ROBB AUSTIN'S TURN
History Doesn’t Favor a Clinton Challenge to Obama
August 6, 2010
Former President Ronald Reagan always said the following about running for President of the United States: “A candidate doesn’t make the decision whether to run for President, the people make it, and the people let you know whether you should run.”
As President Barrack Obama’s presidential poll numbers continue to fall fast, some are asking whether Secretary of State Hillary Clinton might challenge the President for his party’s nomination in 2012.
History tells us that challenging a sitting President requires three intangible set of circumstances; 1) tremendous fortitude on the part of the candidate; 2) rock-star like personal popularity; and 3) a motivating political cause that is larger than the candidate.
Secretary Clinton seems to fall short on these three conditions. The fact that the policies of the sitting chief executive aren’t popular with the electorate isn’t enough of a reason for primary voters to turn their back on an incumbent President.
In modern political times, three incumbent Presidents have come under serious political challenge from within their own party – two were Democrats and one Republican.
To say there were extenuating political circumstances above and beyond the norm in the 1968 presidential election might be the ultimate understatement. The political state of affairs could be summed up in one issue: the Vietnam War.
The country had lost upwards of 50,000 soldiers in a war nobody understood why we were fighting, and that opened the door for both Senators Eugene McCarthy, (D-Minn.) and later Senator Robert F. Kennedy (D-NY), to challenge President Lyndon B. Johnson, who finally pulled out of the race.
While Senator Kennedy and his team wanted to regain the White House to continue the policies, and the legacy, of his martyred brother, it would have been unlikely, if not impossible, for him to defeat President Johnson if not for U.S. involvement in the Vietnam War.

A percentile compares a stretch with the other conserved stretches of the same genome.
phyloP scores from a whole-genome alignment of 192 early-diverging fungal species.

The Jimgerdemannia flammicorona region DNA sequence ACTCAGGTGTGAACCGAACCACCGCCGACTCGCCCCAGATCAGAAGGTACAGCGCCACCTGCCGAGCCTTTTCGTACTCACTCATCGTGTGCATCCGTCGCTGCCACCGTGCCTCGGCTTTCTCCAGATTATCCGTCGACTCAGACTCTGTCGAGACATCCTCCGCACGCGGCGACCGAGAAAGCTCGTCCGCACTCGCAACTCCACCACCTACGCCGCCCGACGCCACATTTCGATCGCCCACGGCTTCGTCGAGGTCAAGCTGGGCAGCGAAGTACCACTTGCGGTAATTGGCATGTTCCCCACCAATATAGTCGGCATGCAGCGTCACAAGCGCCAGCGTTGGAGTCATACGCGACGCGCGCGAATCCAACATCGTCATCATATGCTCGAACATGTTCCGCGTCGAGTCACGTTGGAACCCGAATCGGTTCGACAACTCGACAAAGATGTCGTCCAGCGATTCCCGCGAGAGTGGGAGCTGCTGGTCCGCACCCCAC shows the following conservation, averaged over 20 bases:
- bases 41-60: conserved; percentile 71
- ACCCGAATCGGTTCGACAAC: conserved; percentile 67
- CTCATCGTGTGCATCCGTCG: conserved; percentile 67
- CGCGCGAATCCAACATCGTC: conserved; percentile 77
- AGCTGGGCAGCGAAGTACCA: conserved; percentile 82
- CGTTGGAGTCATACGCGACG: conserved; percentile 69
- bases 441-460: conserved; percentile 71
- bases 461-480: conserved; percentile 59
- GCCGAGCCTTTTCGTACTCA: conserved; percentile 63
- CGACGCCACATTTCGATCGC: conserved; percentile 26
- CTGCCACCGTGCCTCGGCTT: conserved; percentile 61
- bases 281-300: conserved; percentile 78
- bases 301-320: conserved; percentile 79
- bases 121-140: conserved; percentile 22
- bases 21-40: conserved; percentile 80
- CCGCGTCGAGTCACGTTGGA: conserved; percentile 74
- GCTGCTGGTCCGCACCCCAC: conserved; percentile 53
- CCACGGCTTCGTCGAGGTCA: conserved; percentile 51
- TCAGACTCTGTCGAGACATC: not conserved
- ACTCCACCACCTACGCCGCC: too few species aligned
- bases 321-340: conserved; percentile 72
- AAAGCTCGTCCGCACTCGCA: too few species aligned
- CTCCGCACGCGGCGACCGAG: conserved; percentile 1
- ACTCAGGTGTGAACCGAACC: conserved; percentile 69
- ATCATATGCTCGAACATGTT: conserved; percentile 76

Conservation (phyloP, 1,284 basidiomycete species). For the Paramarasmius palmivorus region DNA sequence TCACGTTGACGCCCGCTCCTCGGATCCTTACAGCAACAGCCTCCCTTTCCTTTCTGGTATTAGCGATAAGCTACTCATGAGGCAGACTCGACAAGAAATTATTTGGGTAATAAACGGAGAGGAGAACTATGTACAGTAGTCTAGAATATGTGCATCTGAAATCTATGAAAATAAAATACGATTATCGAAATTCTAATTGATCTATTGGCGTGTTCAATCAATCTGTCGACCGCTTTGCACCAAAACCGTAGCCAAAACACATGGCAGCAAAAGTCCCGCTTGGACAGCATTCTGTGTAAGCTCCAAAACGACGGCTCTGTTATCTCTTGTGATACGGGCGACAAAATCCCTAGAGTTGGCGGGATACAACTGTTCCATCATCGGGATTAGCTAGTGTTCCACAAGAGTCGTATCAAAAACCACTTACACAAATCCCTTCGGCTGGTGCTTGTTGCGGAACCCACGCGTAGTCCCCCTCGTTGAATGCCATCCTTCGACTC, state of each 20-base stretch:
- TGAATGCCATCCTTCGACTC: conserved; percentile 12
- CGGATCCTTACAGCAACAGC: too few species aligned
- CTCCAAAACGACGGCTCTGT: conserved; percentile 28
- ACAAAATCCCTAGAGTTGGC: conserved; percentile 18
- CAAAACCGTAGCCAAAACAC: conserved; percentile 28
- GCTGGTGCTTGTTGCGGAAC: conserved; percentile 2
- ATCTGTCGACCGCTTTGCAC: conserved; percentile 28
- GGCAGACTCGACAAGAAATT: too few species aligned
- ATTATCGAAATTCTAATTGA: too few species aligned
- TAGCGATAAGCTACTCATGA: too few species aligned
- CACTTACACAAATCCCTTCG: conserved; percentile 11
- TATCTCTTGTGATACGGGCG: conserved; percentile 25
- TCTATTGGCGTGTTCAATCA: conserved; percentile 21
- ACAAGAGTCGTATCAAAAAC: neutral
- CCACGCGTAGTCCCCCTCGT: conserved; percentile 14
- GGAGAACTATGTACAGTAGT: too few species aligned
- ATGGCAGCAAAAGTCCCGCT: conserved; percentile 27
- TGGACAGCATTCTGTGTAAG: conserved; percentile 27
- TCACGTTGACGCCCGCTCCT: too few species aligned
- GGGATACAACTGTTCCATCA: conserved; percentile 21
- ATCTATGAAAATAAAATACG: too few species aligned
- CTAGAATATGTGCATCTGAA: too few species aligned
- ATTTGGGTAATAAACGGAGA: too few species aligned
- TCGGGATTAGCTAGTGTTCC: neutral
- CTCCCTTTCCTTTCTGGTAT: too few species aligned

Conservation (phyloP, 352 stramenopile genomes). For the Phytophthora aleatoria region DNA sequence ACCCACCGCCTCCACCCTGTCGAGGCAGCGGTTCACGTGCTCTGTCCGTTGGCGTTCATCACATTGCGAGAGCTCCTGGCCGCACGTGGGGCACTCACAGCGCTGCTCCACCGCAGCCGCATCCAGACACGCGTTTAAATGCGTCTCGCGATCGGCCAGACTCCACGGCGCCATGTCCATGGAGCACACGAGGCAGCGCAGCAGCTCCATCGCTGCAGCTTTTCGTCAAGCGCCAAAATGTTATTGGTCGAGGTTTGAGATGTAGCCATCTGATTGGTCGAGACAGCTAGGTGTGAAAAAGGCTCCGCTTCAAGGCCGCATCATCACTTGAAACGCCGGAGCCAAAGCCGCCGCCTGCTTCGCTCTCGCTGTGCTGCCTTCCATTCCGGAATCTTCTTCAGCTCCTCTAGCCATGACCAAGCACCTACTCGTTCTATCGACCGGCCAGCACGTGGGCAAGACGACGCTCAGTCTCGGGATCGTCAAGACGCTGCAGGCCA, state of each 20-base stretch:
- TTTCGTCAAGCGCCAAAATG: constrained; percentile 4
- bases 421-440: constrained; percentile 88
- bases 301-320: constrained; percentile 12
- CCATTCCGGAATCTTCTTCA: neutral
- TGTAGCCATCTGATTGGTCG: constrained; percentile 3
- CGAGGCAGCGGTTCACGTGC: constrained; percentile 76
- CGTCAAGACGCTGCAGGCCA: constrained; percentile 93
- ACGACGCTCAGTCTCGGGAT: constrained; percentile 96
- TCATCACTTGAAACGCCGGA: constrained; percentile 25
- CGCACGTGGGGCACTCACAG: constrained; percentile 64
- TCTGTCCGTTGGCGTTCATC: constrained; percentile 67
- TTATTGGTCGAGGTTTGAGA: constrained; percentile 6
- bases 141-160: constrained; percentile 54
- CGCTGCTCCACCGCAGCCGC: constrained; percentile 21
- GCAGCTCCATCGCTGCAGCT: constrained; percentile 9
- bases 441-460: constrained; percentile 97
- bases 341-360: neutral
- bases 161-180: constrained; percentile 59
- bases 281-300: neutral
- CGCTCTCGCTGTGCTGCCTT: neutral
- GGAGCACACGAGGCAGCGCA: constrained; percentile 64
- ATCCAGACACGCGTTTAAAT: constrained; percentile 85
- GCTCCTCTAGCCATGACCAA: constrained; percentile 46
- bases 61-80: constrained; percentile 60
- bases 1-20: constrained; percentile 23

Still, Senator Kennedy was reluctant to challenge the sitting President, and did so only after Senator McCarthy tested the waters first, with a stunning upset in the New Hampshire primary. The young Kennedy, of course, was ultimately assassinated on the eve of his biggest triumph, the California presidential primary, and the Republicans went on to win the White House in 1968.
Fast forward to 1976, former Governor Ronald Reagan challenged President Gerald Ford for the Republican nomination.
First, President Ford hadn’t been elected President; he ascended to the presidency after Richard Nixon resigned as a result of the Watergate scandal. More importantly though, President Ford was not governing as a conservative, when it came to reducing taxes and spending, or scaling back government intrusion, and the size of it, in our lives.
Thus, despite his personal charisma, and showbiz star quality, Reagan still needed a cause larger than himself, and the backing of the conservative wing of the Republican Party, to come within an eyelash of defeating President Ford for the nomination.
In 1980, it was apparent that President Jimmy Carter did not have a grasp on the mechanics of the presidency, and his policies were a disaster.
There was pressure on Senator Ted Kennedy (D-Mass) to run for the presidency from the moment his brother, Robert, had been assassinated a decade earlier. With backing from the liberal wing of the Democrat Party, he agreed to challenge President Carter for the nomination, over disagreement with his policies on health care, trade, and jobs.
The Kennedy magnetism, money, connections, and apparent claim on the presidency, wasn’t enough to oust Carter, although like Reagan had in 1976, Senator Kennedy came close to capturing the nomination.
Thus, history is not on the side of Secretary Clinton to successfully challenge President Obama, no matter how politically appealing the prospect might seem to some.
The facts are, no one had more political appeal and backing in their day than the two Kennedy brothers, and Ronald Reagan, yet these political giants came up short against an incumbent President.
Secretary Clinton will certainly meet the same fate if she decides to make a similar run.